Happy Reformation Day! October 31, 2011 marks the 494th anniversary of the legendary event considered the spark that ignited the Protestant Reformation when Augustinian monk, Martin Luther, nailed the Disputation on the Power and Efficacy of Indulgences(commonly known as the 95 Theses) to the door of the castle church in Wittenberg, Germany in 1517. In the years that followed, Luther lead the movement to reform the church’s understanding of what the Bible teaches about the doctrine of justification by God’s grace alone, received through faith alone, in Christ alone, according to Scripture alone, to the glory of God alone. The Lutheran tradition would build on Luther’s work on justification, and they placed it at the center and starting point of all of the benefits of the redemption purchased
by Christ for his people. But biblical reformation of soteriology didn’t end with Luther and the Lutherans. The Reformed movement also grew alongside of the Lutheran movement, and while both were co-belligerents against the Roman doctrines of justification and the other benefits of redemption in Christ, they differed on the most biblical way to systematize these truths.
Friday on the Reformed Forum’s podcast, Christ the Center, Camden Bucey, Jim Cassidy and Jeff Waddington interviewed Dr. Lane Tipton, the new Charles Khrae Professor of Biblical and Systematic Theology at Westminster Theological Seminary in Philadelphia, Pennsylvania. Dr. Tipton was allowed two hours to spell out the differences between the Lutheran and Reformed approaches to justification and many current issues related to this essential aspect of Protestant theology, such as whether Dr. Michael Horton’s academic work on the subject is moving Reformed theology toward a more Lutheran, and therefore,according to Dr. Tipton, semi-Pelagian doctrine of justification. Listen to the podcast at this link.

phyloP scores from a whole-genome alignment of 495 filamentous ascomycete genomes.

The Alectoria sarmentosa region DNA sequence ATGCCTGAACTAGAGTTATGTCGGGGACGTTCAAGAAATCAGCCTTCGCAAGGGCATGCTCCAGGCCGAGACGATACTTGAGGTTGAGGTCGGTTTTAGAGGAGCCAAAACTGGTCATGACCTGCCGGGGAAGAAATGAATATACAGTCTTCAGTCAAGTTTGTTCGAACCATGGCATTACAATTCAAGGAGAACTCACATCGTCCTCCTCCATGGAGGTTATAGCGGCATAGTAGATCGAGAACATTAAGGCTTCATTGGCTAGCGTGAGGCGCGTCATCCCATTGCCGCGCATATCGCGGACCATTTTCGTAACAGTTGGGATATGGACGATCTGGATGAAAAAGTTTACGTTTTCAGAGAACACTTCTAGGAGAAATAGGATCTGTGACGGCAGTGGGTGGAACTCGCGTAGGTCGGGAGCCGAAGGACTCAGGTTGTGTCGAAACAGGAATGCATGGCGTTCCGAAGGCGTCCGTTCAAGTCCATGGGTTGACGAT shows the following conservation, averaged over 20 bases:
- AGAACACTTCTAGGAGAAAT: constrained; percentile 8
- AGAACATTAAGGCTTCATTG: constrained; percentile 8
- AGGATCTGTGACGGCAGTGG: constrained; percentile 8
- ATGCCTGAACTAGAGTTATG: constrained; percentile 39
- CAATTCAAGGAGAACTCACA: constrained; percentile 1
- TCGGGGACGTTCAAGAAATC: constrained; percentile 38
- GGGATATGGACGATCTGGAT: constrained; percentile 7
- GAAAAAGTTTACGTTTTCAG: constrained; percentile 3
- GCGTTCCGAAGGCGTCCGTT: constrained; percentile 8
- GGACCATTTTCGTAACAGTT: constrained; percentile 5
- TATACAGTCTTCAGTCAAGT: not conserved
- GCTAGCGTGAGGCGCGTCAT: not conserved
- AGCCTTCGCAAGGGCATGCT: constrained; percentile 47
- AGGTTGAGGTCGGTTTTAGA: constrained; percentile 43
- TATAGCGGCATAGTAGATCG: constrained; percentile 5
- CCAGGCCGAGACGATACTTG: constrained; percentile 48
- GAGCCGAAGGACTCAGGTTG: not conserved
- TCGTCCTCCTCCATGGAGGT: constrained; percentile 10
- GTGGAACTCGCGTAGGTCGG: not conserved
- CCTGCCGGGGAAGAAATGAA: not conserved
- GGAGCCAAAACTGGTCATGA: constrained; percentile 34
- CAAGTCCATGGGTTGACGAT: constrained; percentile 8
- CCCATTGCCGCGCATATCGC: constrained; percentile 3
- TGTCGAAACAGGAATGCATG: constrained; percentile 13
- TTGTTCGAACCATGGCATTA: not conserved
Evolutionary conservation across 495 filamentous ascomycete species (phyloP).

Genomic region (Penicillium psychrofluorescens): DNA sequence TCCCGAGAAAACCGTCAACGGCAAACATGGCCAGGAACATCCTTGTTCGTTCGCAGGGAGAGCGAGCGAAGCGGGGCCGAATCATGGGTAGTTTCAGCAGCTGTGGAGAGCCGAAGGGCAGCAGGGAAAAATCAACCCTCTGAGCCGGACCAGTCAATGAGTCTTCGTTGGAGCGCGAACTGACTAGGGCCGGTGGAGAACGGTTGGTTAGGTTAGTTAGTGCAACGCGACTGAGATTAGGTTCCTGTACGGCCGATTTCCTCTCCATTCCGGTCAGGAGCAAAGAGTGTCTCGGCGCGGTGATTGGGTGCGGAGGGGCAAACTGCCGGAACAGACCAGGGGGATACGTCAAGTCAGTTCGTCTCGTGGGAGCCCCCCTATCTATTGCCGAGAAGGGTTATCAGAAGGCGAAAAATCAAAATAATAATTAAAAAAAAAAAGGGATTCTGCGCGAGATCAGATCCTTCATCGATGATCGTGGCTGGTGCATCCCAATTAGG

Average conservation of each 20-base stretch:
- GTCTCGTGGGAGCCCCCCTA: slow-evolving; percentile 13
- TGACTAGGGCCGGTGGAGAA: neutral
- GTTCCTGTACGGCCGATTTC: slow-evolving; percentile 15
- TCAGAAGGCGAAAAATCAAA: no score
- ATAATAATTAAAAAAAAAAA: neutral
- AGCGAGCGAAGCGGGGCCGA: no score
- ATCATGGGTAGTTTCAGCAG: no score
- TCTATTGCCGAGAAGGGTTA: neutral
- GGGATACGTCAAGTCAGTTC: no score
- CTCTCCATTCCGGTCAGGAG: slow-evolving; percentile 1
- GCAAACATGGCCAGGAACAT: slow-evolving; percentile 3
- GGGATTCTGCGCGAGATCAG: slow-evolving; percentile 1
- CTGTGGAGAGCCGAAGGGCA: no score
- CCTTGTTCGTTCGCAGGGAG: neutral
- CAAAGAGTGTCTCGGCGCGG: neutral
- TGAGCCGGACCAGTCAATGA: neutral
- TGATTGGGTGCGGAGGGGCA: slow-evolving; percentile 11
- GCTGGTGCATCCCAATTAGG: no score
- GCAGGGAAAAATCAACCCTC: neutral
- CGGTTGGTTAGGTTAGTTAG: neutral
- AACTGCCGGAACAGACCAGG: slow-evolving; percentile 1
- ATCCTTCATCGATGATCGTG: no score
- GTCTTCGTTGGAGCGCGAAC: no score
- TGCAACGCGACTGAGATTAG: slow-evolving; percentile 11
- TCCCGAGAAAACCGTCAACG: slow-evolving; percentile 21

I was introduced to Reformed theology by Michael Horton’s materials and the Lord used his parachurch ministries Christian United for Reformation (CURE) and the Alliance of Confessing Evangelicals (ACE) and the White Horse Inn radio show to gradually bring me around to embrace it. I will certainly be looking forward to a future Christ the Center program in which Dr. Horton responds to Dr. Tipton’s characterization of his work on justification and the other benefits of redemption in Christ. More public dialogue on this ought to take place, IMHO. At this point, Dr. Tipton’s case sounds convincing and more in line with the Reformed confessions and catechisms, as opposed to Dr. Horton’s efforts to, as I once heard him state on the air, build a kind of ecumenism between Reformed, Lutheran and Anglican traditions. I can see how some synthesis may be taking place in that effort. But what do I know?
Reformata, Semper Reformanda!
Thank you, John, for reminding us about this important date in Christian history! When the world around us is concentrating on pumpkins and treats today, we as Christians need to remember our rich history, and how God was directing Luther to boldly proclaim the truth.
My pleasure, IR. Now that I’ve done my part to remind those of my small circle of influence of our Protestant heritage, and presented them with an opportunity to think deeply about the spiritual and theological riches we’ve inherited, my plan is to kick back with some sody water, hit play on my DVD of Luther (2003) starring Joseph Fiennes and Sir Peter Ustinov, and hand out some candy to the handful of daring trick-or-treaters who may darken my door tonight.
Might I recommend an encouraging podcast regarding the nature of Halloween, offering pointers on how to light a light, rather than just curse what one might perceive as darkness? There’s a conservative Lutheran radio show called Issues, Etc. in which the host Todd Wilken interviews Gretchen Passantino on the subject: